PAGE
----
Snacks: 100-Calorie Snacks (cont.)

Plus, the treats in the snack packs don't always taste exactly like their regular counterparts. The Oreos, for example, don't have the white filling, just the crunchy chocolate wafer.

That said, Nabisco's 100-Calorie Packs do contain less fat and sugar than regular cookies and crackers, and their taste will certainly satisfy your salt or sweet tooth -- and probably your craving.

Of course, you can easily prepare your own 100-calorie snacks, built around foods you like to eat. The key to controlling calories is to work with a reliable calorie-counting guide, then weigh and measure every ingredient -- at least at first.

"If you are not measuring, you will underestimate the portion; that's almost a guarantee," says Heller. She also recommends you study how the snack looks on the plate before you take the first bite, to get an idea of what a portion should look like.

When you're buying a snack on the run at a restaurant, deli, or street vendor, use your hands and fingers to estimate how much you're eating.

"The palm of the hand is usually a 3-ounce serving; a tablespoon is about the size of the last digit on your thumb; and if it's a long item, like string cheese, an ounce is about the length of your forefinger," says Wilson.

"Most restaurant portions are two to three times what a true single-serving portion is, particularly if you are buying a sweet treat, so keep that in mind when ordering," Wilson tells WebMD. One temptation it's usually best to avoid, she says, is buying snacks from a vending machine.

"Unless that machine is stocking fruit, I can guarantee it's almost always going to be over 100 calories -- and probably not very healthy," says Wilson.

100 Calorie Snacks: 20 Choices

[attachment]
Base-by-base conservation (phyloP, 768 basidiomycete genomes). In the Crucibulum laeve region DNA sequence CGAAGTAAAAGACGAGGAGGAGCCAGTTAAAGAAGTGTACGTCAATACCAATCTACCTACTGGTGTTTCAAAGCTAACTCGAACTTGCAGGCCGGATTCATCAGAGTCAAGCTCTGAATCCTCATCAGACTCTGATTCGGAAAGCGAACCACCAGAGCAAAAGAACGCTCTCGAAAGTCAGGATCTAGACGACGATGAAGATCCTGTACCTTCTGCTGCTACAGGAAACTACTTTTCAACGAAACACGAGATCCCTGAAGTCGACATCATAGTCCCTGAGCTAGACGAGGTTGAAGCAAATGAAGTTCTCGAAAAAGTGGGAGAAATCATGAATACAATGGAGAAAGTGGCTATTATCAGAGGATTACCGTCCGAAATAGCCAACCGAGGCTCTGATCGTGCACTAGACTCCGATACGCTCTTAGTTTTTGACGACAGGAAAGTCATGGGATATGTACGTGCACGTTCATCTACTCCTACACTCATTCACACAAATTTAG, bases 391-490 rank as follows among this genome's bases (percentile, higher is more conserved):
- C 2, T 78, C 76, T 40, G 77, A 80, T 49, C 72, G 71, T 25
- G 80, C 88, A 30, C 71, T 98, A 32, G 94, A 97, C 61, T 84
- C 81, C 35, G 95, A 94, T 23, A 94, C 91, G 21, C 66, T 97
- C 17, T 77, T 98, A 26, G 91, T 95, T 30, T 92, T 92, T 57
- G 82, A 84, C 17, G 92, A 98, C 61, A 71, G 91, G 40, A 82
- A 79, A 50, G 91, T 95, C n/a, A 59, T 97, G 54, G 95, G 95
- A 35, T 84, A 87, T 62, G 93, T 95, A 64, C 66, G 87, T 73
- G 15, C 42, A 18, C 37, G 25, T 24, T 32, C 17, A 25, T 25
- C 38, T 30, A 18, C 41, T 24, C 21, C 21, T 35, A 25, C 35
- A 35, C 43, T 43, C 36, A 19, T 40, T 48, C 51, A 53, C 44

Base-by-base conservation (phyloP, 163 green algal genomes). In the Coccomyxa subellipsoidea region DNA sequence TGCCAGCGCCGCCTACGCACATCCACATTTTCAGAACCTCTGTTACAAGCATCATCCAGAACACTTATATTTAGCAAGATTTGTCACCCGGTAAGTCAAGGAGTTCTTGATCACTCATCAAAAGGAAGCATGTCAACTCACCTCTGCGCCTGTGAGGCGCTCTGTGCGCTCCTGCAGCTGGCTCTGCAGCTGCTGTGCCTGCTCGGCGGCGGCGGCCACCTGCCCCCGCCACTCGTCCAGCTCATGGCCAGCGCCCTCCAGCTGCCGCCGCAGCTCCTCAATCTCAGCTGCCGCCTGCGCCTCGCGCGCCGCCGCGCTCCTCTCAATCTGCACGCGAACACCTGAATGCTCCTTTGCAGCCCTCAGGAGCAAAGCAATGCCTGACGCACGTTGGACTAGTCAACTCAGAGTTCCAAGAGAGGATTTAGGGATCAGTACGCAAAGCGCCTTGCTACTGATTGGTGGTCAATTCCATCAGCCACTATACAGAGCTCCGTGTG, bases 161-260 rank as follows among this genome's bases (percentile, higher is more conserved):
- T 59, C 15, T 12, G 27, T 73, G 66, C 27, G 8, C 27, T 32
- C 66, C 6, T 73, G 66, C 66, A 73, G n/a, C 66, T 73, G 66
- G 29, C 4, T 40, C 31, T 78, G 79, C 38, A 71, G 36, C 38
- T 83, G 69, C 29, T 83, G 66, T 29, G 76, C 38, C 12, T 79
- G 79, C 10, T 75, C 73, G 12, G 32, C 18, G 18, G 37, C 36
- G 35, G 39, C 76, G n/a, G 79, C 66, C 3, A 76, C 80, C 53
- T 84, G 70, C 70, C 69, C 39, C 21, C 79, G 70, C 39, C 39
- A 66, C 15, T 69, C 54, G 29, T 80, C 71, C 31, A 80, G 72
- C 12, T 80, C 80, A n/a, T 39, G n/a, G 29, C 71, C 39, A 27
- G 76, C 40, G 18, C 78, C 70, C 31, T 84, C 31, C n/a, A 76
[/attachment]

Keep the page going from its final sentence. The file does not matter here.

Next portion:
Need some ideas? To get you started on the road to calorie-controlled snacking, our experts offer some suggestions for healthy 100-calorie munchies:

1. Half an apple with 2 teaspoons of peanut butter
2. An orange and a few dry-roasted nuts
3. 10 cashew nuts
4. 10 almonds
5. 2 ounces of lean roast beef
6. Half a small avocado
7. 3 ounces cooked whole-grain noodles with 1 fresh tomato and 1/2 ounce hard cheese
8. 1 seven-grain Belgian waffle
9. 4 mini rice cakes with 2 tablespoons low-fat cottage cheese
10. 3 ounces low-fat cottage cheese and 3 whole-wheat crackers
11. 1/4 cup fat-free ranch dressing with mixed raw veggies
12. 6 Wheat Thins crackers with two teaspoons of peanut butter (or any nut butter)
13. 1 small baked potato with 1/2 cup salsa and 2 tablespoons of fat-free sour cream
14. 1/3 cup of unsweetened applesauce with 1 slice of whole-wheat toast, cut into 4 strips for dunking
15. 1/2 cup frozen orange juice, eaten as sorbet
16. 2 large graham cracker squares with 1 teaspoon peanut butter
17. 3 handfuls of unbuttered popcorn, seasoned with herbs
18. 4-6 ounces of no-fat or low-fat yogurt
19. A 5-ounce tossed salad with lettuce, tomato, cucumber and 1/4 cup fat-free dressing
20. Half a "finger" of string cheese with 4 whole-wheat crackers

Originally published Sept. 23, 2004.
Medically updated Aug. 24, 2005.

SOURCES: American Journal of Clinical Nutrition 2004; 79:537-43; American Journal of Clinical Nutrition 2004; 79:774-9. Noralyn Wilson, MS, RD, spokeswoman, American Dietetic Association, Baltimore. Christine Gerbstadt, MD, RD, spokeswoman, American Dietetic Association, Altoona, Pa. Elaine Magee, MS, RD, WebMD Weight Loss Clinic dietitian; author, The Change of Life Diet and Cookbook. Samantha Heller, MS, RD, New York University Medical Center, New York.

©2005 WebMD Inc. All rights reserved.

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